Griffin was touched by moonlight when the Pelicans won the draft lottery and selected Zion Williamson, and then he parlayed the No. 4 pick from the Lakers into guard Nickeil Alexander-Walker and center Jaxon Hayes who had some dazzling moments in the NBA summer league. Add free agent shooter J.J. Redick from the Sixers, and Griffin has the nucleus that can only be supplemented by the assets of future first-round draft picks. Just not this year.
But we don’t have to worry about the Pelicans for a while. Not when Brees and the Saints are about to either dazzle us or tease us over the next few months. In any case, that's my last word on the NBA for a while. Consider our attention officially shifted!
A couple weeks ago, I suffered the inevitable fate that most active golfers face from time to time. I blew out my favorite pair of golf shoes. The soles gradually slipped apart and no matter how much Gorilla glue I applied, nothing could keep them together. They aren’t the only golf shoes I have. I’ve been rotating the same three pairs for a couple of years, but they were probably my favorite pair. I bought them when I was traveling and had forgotten to pack golf shoes, so I traveled to the nearest sporting goods store and bought a pair of Foot Joy saddles for about $39.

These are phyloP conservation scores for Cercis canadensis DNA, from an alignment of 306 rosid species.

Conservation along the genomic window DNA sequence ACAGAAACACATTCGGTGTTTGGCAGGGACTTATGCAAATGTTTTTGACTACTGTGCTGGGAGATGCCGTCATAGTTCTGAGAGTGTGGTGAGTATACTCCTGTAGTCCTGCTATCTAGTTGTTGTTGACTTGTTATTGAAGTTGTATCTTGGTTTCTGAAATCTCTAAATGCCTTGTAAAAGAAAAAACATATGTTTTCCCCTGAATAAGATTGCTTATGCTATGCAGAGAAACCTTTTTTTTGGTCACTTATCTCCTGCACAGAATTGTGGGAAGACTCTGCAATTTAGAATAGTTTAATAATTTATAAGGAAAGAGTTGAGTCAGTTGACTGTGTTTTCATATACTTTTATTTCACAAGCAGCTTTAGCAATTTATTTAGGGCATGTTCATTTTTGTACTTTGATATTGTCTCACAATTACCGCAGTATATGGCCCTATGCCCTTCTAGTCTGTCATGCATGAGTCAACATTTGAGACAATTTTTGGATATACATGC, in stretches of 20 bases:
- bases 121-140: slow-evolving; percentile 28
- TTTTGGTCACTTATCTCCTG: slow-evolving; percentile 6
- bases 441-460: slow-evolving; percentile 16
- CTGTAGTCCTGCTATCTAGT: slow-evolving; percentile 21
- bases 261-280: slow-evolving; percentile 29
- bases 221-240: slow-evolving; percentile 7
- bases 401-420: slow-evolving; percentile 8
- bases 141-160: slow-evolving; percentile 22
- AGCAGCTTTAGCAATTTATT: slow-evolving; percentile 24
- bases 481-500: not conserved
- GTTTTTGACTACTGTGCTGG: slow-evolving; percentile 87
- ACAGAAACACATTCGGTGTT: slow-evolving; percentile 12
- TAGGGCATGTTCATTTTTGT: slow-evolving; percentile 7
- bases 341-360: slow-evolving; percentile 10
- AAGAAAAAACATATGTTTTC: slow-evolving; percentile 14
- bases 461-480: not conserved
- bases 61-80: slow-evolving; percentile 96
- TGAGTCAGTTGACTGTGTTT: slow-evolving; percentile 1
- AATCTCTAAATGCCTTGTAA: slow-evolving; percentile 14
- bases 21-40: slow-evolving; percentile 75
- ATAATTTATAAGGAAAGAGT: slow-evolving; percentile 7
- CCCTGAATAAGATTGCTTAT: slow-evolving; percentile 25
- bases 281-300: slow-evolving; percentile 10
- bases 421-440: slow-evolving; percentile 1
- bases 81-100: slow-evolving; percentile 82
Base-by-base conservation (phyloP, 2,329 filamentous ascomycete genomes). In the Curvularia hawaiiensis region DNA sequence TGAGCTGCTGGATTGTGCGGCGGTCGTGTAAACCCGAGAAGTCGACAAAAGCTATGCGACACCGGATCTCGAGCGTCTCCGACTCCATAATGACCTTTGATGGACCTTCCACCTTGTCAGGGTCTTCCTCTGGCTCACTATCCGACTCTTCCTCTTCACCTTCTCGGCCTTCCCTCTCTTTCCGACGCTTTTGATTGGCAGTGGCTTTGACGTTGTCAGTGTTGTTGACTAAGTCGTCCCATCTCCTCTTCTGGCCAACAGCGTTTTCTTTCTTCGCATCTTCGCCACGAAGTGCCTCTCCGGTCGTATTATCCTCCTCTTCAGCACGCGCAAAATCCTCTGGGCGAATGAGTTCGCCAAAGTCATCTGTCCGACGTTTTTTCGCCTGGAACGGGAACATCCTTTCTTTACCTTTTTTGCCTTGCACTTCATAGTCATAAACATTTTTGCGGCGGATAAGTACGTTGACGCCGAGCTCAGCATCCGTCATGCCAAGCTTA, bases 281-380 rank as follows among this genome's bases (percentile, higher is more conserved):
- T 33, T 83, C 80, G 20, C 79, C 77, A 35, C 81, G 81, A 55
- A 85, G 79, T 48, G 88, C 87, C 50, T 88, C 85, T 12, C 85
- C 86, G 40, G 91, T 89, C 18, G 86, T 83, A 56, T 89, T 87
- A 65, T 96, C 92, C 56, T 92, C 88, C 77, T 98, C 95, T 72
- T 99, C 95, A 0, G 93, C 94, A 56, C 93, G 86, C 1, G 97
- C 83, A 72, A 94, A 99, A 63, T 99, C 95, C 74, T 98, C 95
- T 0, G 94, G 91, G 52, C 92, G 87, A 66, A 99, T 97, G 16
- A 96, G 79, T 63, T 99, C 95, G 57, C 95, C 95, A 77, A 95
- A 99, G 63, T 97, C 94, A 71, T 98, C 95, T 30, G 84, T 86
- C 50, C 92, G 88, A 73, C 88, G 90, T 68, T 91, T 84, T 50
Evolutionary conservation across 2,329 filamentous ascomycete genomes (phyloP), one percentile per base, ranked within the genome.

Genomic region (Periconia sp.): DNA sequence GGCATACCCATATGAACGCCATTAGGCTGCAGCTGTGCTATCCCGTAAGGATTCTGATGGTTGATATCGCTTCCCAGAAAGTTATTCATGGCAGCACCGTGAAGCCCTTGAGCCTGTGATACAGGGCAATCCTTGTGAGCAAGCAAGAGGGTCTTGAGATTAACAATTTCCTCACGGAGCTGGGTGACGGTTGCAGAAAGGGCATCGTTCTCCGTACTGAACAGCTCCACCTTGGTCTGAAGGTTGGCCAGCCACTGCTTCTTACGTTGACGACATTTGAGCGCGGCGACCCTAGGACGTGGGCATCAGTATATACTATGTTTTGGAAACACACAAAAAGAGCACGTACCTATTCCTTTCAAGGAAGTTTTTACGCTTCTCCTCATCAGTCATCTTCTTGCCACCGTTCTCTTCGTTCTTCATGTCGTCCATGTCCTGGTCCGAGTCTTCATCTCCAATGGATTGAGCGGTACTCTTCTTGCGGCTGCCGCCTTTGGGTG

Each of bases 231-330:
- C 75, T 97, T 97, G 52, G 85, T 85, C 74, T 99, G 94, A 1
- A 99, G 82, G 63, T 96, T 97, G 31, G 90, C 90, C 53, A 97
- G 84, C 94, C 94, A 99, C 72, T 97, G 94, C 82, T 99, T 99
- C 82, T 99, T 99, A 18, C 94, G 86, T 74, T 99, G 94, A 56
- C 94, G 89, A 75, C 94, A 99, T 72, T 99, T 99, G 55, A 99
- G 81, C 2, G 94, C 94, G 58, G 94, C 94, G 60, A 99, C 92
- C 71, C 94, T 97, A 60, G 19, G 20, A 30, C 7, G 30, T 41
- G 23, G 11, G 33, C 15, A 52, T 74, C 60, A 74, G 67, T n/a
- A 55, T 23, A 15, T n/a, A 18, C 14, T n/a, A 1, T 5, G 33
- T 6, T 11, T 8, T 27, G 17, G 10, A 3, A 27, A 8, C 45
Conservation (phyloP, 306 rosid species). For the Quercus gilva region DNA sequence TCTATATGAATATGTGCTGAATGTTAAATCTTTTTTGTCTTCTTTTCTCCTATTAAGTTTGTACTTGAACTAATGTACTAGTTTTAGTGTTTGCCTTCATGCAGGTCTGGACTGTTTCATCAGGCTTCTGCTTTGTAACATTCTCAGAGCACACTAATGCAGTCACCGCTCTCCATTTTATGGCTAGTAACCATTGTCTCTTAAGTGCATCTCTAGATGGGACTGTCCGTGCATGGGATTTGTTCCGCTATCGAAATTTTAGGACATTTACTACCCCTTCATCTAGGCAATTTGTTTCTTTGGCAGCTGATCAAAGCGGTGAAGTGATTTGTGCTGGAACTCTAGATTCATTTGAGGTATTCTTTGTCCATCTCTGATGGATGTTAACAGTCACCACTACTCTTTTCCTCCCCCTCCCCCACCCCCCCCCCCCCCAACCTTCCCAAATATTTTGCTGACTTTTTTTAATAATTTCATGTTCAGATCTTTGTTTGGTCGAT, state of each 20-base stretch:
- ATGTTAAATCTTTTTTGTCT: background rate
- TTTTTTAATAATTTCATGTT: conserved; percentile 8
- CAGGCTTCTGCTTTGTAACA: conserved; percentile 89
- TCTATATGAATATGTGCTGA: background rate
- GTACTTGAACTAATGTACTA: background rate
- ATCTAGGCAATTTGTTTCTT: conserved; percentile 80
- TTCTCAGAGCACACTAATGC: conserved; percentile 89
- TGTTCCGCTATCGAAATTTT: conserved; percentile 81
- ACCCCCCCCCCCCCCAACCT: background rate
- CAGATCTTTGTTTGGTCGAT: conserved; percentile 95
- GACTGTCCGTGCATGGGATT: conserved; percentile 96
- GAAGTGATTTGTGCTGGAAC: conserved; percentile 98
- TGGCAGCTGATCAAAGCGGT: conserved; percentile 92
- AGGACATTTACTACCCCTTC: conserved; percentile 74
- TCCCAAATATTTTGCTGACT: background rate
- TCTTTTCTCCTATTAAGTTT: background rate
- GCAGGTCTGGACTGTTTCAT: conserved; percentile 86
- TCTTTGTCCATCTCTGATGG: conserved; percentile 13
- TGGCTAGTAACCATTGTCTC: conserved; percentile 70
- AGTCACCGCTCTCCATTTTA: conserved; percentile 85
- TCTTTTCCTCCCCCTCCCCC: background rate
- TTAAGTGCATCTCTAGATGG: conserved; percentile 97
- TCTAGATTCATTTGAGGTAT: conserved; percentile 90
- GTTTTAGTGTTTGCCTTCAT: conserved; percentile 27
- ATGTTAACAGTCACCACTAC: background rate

That was eight years ago, and they have served me well. But since I was going to buy new golf shoes, I looked at the heel wear on my regular running shoes and decided I’d just buy a new pair of those as well. What kind of shoes I would buy was not a question until last week when the well-known opinion-maker Colin Kaepernick issued another opinion.
It seems that his sponsor, Nike, announced it would release a commemorative shoe on the Fourth of July that honored Betsy Ross’ original 13-star flag. You probably read the stories and whether you agree with the former 49ers QB previous stances or not, you might have raised an eyebrow after Nike buckled and pulled the shoes off the racks.